• Large businesses are reshaping or trying to.  The organizations will soon be comprised of specialists who rely on information from colleagues, volunteers, and clients to guide their actions.
  • Management styles are changing.  Upper management often consults with these specialists, mentioned above, on a variety of issues.
  • Management is giving fewer detailed orders to subordinates.   Instead it sets performance standards for various parts of the organization, supplying feedback on whether the goals have been met.
  • The new styles of management are especially appealing with Generation X and Millenials.
  • Computer technology has stretched the span of control for a supervisor, from a handful of people to 21 subordinates per supervisor.
  • Downsizing, restructuring, reorganizing, and cutbacks are common and are expected to continue through 2010.
  • The opportunities to advance in the work place are narrowing.  In 2001 one in 50 people were promoted; in 1987 it was one in 20.
From-The Futurist; May and June 2008

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Resource for Writing:  Online Dictionaries and More

         Many managers of volunteer programs have needs for “wordy” resources.  Check spelling in an online newsletter; make up a poem to recognize a volunteer, looking for just the right word—all require dictionary type resources.  Here are some of the resources available online.  Beware:  Most have ads.

 

Merriam Webster Dictionary and Thesaurus:
http://www.merriam-webster.com/

This is a free online dictionary and thesaurus, word games, a word of the day, and many other English language and vocabulary reference tools.  There is even help for the crossword addicts in the world.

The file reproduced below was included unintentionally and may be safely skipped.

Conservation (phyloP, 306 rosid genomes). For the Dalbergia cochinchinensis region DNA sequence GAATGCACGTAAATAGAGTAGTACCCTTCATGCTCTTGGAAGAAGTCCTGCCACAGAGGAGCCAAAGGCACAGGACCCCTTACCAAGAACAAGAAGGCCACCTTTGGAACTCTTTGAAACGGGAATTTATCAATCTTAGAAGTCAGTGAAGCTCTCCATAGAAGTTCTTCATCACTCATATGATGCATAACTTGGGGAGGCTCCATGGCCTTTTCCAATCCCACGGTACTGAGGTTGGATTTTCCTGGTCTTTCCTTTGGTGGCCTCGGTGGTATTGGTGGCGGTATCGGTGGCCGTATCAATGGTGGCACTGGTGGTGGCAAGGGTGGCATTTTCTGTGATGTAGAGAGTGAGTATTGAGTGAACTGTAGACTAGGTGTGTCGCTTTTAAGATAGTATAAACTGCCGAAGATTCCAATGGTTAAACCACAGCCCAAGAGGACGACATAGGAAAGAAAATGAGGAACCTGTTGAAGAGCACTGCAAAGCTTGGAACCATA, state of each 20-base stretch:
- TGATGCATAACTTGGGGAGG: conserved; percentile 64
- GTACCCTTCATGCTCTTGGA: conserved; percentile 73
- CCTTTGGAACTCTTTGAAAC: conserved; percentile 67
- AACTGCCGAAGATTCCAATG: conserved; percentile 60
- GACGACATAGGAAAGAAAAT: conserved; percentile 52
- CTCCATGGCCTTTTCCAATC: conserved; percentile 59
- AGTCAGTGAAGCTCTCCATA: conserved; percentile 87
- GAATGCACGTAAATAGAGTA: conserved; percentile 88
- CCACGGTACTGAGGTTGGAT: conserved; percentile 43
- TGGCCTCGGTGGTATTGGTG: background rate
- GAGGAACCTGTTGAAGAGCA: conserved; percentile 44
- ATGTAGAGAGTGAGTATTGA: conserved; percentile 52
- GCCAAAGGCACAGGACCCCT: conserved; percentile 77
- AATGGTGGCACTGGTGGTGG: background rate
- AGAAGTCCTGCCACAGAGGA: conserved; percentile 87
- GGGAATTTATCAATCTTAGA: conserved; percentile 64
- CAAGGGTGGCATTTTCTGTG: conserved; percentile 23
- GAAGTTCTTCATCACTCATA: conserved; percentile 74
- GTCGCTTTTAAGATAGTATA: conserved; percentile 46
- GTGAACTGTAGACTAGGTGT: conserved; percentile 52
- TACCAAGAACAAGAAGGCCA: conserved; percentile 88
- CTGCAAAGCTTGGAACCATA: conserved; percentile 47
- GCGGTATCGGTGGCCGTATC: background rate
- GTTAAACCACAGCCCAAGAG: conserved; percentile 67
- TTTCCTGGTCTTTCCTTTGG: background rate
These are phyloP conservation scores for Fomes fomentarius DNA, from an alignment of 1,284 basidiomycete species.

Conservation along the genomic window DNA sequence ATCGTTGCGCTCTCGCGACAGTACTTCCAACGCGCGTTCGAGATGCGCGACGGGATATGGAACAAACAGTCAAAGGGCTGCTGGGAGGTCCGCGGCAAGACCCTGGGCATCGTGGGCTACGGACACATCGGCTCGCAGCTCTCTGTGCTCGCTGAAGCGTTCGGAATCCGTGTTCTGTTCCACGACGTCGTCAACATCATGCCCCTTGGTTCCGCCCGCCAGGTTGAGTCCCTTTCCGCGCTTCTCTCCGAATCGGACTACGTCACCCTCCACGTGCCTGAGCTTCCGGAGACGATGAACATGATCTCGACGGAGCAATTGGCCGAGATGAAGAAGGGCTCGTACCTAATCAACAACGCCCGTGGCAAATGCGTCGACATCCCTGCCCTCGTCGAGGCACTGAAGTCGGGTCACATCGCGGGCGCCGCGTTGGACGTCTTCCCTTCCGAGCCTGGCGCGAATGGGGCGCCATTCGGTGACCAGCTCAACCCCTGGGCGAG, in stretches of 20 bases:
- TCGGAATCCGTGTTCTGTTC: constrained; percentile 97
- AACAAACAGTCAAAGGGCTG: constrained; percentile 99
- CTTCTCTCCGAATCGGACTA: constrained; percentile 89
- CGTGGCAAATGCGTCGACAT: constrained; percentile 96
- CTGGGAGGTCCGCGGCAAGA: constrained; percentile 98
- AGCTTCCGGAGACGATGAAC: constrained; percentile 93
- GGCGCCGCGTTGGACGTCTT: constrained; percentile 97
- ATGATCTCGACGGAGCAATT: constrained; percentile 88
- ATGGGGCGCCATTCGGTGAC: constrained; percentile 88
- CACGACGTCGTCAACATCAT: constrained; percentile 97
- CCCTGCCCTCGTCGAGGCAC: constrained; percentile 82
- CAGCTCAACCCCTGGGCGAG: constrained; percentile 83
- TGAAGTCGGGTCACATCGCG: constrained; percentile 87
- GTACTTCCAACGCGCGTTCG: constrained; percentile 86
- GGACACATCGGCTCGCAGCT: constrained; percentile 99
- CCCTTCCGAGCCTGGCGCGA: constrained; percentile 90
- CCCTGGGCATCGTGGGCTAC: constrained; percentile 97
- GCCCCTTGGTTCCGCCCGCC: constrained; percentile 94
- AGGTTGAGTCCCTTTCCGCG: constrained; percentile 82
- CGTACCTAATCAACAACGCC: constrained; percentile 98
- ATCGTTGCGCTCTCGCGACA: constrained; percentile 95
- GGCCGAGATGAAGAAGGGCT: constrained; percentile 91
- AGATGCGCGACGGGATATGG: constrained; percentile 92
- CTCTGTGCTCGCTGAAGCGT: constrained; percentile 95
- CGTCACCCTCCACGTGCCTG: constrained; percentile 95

The Free Dictionary
http://www.thefreedictionary.com

This is a free online dictionary and thesaurus, with an encyclopedia link to Wikipedia and others. Easy to get derailed from work on this site.  The game Hangman is on the home page with other word games.  No apparent ads, either.

dictionary.com:
http://dictionary.reference.com/

This features a free online Dictionary, Thesaurus, Crossword Puzzle, Word Games, a Word of the Day and an Online Translator.  You must sign up and the home page offers links only to those who have signed up.

Rhymezone:
http://www.rhymezone.com/

This is a rhyming dictionary and has link to a thesaurus too. It features a search for rhyming words, has reference tools, and a spell checker.  There are also reference tools for quotes from Shakespeare to Mother Goose. 

Some of my favorite lines from Shakespeare-from this dictionary:

If music be the food of love, play on;

out, damned spot! out, I say!-

Lay on, Macduff,
And damn'd be him that first cries, 'Hold, enough!'


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Interested in Assessing Your Recruiting?
Volunteer Program Evaluation Series has an Assessment Tool

Visit the VPES Home page for details: http://www.volunteertoday.com/VPES/vpeshome.html